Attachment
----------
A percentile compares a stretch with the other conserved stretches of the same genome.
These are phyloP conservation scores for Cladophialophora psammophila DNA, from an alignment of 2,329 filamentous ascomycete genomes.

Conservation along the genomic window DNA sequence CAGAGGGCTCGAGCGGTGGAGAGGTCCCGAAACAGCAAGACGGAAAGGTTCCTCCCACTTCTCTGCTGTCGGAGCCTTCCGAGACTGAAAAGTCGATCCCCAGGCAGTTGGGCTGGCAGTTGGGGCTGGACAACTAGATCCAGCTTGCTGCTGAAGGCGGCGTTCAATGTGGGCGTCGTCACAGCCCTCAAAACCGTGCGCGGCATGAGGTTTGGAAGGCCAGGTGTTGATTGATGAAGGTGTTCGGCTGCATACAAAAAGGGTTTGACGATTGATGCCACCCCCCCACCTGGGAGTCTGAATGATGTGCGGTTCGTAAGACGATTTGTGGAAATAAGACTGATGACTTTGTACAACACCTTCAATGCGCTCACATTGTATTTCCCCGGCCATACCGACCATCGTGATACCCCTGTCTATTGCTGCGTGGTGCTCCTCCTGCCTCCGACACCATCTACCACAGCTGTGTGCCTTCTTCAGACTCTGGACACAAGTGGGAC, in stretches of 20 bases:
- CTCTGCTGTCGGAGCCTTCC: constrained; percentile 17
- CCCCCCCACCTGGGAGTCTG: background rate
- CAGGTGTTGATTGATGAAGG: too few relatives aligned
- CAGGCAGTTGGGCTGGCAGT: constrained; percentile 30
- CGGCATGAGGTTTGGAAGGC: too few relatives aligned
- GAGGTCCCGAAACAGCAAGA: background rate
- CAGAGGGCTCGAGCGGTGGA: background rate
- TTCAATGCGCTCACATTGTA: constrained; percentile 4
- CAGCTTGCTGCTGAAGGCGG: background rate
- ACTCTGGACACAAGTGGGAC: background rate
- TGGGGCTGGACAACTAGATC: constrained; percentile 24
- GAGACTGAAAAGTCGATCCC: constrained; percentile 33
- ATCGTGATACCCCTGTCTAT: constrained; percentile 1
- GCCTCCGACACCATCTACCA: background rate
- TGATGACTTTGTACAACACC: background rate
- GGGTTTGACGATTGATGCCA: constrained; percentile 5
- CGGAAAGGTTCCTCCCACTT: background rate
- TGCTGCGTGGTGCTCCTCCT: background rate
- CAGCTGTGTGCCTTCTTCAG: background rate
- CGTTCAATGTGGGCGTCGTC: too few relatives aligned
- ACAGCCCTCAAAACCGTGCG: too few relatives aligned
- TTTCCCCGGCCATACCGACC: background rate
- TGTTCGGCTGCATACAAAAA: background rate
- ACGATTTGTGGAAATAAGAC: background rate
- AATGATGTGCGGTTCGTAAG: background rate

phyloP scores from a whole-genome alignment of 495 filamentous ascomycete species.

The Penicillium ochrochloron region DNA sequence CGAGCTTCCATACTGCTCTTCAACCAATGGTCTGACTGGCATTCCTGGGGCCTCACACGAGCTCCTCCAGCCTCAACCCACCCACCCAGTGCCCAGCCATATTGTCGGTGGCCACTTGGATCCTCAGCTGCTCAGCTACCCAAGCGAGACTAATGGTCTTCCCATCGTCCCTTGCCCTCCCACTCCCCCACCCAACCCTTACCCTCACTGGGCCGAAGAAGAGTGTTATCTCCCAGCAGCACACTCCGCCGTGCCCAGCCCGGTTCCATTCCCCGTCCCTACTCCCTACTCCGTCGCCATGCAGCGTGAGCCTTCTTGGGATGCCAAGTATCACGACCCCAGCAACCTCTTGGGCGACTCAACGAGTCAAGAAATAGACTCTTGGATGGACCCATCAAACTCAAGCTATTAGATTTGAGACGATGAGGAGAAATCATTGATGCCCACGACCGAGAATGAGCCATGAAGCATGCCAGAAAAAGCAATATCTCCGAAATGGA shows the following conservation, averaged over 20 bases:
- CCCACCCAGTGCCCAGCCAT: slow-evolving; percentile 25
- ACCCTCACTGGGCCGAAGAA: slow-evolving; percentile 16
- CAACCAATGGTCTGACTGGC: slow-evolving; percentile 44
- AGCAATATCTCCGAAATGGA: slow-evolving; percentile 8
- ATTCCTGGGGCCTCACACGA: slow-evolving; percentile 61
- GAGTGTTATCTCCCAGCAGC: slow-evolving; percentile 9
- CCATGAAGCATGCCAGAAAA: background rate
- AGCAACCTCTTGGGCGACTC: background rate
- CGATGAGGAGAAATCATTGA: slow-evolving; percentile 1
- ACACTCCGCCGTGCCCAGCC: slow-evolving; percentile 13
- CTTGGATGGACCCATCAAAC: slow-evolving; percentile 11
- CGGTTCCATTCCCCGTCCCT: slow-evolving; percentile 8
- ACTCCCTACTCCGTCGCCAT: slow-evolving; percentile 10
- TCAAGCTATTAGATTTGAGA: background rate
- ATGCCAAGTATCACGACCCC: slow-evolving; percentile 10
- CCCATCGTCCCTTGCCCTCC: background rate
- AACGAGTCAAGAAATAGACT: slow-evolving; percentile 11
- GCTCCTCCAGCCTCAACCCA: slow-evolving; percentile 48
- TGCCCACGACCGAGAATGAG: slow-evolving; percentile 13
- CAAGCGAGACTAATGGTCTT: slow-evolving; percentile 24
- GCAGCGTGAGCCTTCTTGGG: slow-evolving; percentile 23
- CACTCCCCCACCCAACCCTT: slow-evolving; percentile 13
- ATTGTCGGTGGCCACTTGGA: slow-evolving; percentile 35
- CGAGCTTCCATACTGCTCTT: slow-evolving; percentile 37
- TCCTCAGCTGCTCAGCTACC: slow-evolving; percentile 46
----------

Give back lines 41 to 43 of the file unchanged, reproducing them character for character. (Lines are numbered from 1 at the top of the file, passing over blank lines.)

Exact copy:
- CTTGGATGGACCCATCAAAC: slow-evolving; percentile 11
- CGGTTCCATTCCCCGTCCCT: slow-evolving; percentile 8
- ACTCCCTACTCCGTCGCCAT: slow-evolving; percentile 10